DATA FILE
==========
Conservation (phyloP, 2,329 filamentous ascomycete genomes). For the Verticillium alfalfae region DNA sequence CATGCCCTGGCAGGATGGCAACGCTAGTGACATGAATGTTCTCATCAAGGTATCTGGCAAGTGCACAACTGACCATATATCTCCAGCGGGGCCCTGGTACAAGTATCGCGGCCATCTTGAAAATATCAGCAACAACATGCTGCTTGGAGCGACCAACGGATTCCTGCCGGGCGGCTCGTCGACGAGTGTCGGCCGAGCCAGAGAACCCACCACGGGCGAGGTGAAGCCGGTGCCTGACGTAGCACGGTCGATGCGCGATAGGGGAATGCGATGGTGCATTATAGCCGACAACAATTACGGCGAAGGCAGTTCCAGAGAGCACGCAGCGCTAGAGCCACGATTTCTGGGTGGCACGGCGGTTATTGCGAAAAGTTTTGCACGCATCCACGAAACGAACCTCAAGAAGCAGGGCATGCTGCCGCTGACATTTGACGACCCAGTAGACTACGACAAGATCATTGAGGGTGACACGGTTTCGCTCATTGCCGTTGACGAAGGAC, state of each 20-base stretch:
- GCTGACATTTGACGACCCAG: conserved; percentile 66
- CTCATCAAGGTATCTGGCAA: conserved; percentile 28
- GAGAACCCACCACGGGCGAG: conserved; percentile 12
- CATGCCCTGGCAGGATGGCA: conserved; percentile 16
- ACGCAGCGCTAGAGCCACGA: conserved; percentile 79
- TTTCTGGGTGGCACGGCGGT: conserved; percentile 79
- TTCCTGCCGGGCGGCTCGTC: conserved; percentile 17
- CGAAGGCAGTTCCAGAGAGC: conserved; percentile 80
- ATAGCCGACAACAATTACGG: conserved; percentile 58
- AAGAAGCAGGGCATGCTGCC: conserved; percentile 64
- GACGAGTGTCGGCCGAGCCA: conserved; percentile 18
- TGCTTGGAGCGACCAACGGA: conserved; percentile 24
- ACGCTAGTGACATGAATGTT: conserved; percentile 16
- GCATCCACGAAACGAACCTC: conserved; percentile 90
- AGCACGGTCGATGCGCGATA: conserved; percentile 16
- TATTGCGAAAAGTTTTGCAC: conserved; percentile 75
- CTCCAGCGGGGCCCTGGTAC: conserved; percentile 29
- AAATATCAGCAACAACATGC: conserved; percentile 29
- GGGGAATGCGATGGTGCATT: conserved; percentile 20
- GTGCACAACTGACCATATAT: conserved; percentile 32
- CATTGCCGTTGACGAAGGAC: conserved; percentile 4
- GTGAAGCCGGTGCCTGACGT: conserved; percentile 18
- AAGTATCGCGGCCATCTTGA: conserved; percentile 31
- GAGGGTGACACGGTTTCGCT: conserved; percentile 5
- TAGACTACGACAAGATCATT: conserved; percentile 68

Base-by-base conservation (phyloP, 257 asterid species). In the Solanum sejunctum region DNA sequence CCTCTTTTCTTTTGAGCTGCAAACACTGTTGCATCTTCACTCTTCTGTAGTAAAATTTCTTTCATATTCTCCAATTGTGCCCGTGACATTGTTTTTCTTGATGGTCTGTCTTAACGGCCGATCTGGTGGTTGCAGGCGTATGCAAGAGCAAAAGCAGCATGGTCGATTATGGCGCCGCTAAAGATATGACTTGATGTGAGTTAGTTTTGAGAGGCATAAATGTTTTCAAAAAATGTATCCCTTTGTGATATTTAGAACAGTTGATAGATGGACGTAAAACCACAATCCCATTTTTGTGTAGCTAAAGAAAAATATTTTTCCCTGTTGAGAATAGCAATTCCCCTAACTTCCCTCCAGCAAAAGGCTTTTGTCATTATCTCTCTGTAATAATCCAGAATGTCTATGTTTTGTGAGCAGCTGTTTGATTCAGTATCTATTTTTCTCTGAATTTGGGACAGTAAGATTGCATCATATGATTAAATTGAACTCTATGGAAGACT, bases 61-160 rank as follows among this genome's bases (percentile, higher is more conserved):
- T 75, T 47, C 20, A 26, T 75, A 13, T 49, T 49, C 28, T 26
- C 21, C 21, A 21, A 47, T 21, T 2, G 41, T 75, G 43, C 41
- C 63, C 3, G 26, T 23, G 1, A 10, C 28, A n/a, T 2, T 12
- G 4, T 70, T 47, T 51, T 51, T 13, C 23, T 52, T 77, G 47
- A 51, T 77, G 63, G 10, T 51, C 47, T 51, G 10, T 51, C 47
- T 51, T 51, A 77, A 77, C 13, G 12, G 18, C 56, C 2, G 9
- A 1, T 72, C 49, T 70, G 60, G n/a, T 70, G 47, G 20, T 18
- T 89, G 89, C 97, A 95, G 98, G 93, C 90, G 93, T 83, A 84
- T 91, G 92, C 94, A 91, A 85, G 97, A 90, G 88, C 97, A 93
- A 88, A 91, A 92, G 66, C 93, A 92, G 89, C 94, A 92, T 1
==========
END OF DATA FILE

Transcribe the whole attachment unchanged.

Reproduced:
Conservation (phyloP, 2,329 filamentous ascomycete genomes). For the Verticillium alfalfae region DNA sequence CATGCCCTGGCAGGATGGCAACGCTAGTGACATGAATGTTCTCATCAAGGTATCTGGCAAGTGCACAACTGACCATATATCTCCAGCGGGGCCCTGGTACAAGTATCGCGGCCATCTTGAAAATATCAGCAACAACATGCTGCTTGGAGCGACCAACGGATTCCTGCCGGGCGGCTCGTCGACGAGTGTCGGCCGAGCCAGAGAACCCACCACGGGCGAGGTGAAGCCGGTGCCTGACGTAGCACGGTCGATGCGCGATAGGGGAATGCGATGGTGCATTATAGCCGACAACAATTACGGCGAAGGCAGTTCCAGAGAGCACGCAGCGCTAGAGCCACGATTTCTGGGTGGCACGGCGGTTATTGCGAAAAGTTTTGCACGCATCCACGAAACGAACCTCAAGAAGCAGGGCATGCTGCCGCTGACATTTGACGACCCAGTAGACTACGACAAGATCATTGAGGGTGACACGGTTTCGCTCATTGCCGTTGACGAAGGAC, state of each 20-base stretch:
- GCTGACATTTGACGACCCAG: conserved; percentile 66
- CTCATCAAGGTATCTGGCAA: conserved; percentile 28
- GAGAACCCACCACGGGCGAG: conserved; percentile 12
- CATGCCCTGGCAGGATGGCA: conserved; percentile 16
- ACGCAGCGCTAGAGCCACGA: conserved; percentile 79
- TTTCTGGGTGGCACGGCGGT: conserved; percentile 79
- TTCCTGCCGGGCGGCTCGTC: conserved; percentile 17
- CGAAGGCAGTTCCAGAGAGC: conserved; percentile 80
- ATAGCCGACAACAATTACGG: conserved; percentile 58
- AAGAAGCAGGGCATGCTGCC: conserved; percentile 64
- GACGAGTGTCGGCCGAGCCA: conserved; percentile 18
- TGCTTGGAGCGACCAACGGA: conserved; percentile 24
- ACGCTAGTGACATGAATGTT: conserved; percentile 16
- GCATCCACGAAACGAACCTC: conserved; percentile 90
- AGCACGGTCGATGCGCGATA: conserved; percentile 16
- TATTGCGAAAAGTTTTGCAC: conserved; percentile 75
- CTCCAGCGGGGCCCTGGTAC: conserved; percentile 29
- AAATATCAGCAACAACATGC: conserved; percentile 29
- GGGGAATGCGATGGTGCATT: conserved; percentile 20
- GTGCACAACTGACCATATAT: conserved; percentile 32
- CATTGCCGTTGACGAAGGAC: conserved; percentile 4
- GTGAAGCCGGTGCCTGACGT: conserved; percentile 18
- AAGTATCGCGGCCATCTTGA: conserved; percentile 31
- GAGGGTGACACGGTTTCGCT: conserved; percentile 5
- TAGACTACGACAAGATCATT: conserved; percentile 68

Base-by-base conservation (phyloP, 257 asterid species). In the Solanum sejunctum region DNA sequence CCTCTTTTCTTTTGAGCTGCAAACACTGTTGCATCTTCACTCTTCTGTAGTAAAATTTCTTTCATATTCTCCAATTGTGCCCGTGACATTGTTTTTCTTGATGGTCTGTCTTAACGGCCGATCTGGTGGTTGCAGGCGTATGCAAGAGCAAAAGCAGCATGGTCGATTATGGCGCCGCTAAAGATATGACTTGATGTGAGTTAGTTTTGAGAGGCATAAATGTTTTCAAAAAATGTATCCCTTTGTGATATTTAGAACAGTTGATAGATGGACGTAAAACCACAATCCCATTTTTGTGTAGCTAAAGAAAAATATTTTTCCCTGTTGAGAATAGCAATTCCCCTAACTTCCCTCCAGCAAAAGGCTTTTGTCATTATCTCTCTGTAATAATCCAGAATGTCTATGTTTTGTGAGCAGCTGTTTGATTCAGTATCTATTTTTCTCTGAATTTGGGACAGTAAGATTGCATCATATGATTAAATTGAACTCTATGGAAGACT, bases 61-160 rank as follows among this genome's bases (percentile, higher is more conserved):
- T 75, T 47, C 20, A 26, T 75, A 13, T 49, T 49, C 28, T 26
- C 21, C 21, A 21, A 47, T 21, T 2, G 41, T 75, G 43, C 41
- C 63, C 3, G 26, T 23, G 1, A 10, C 28, A n/a, T 2, T 12
- G 4, T 70, T 47, T 51, T 51, T 13, C 23, T 52, T 77, G 47
- A 51, T 77, G 63, G 10, T 51, C 47, T 51, G 10, T 51, C 47
- T 51, T 51, A 77, A 77, C 13, G 12, G 18, C 56, C 2, G 9
- A 1, T 72, C 49, T 70, G 60, G n/a, T 70, G 47, G 20, T 18
- T 89, G 89, C 97, A 95, G 98, G 93, C 90, G 93, T 83, A 84
- T 91, G 92, C 94, A 91, A 85, G 97, A 90, G 88, C 97, A 93
- A 88, A 91, A 92, G 66, C 93, A 92, G 89, C 94, A 92, T 1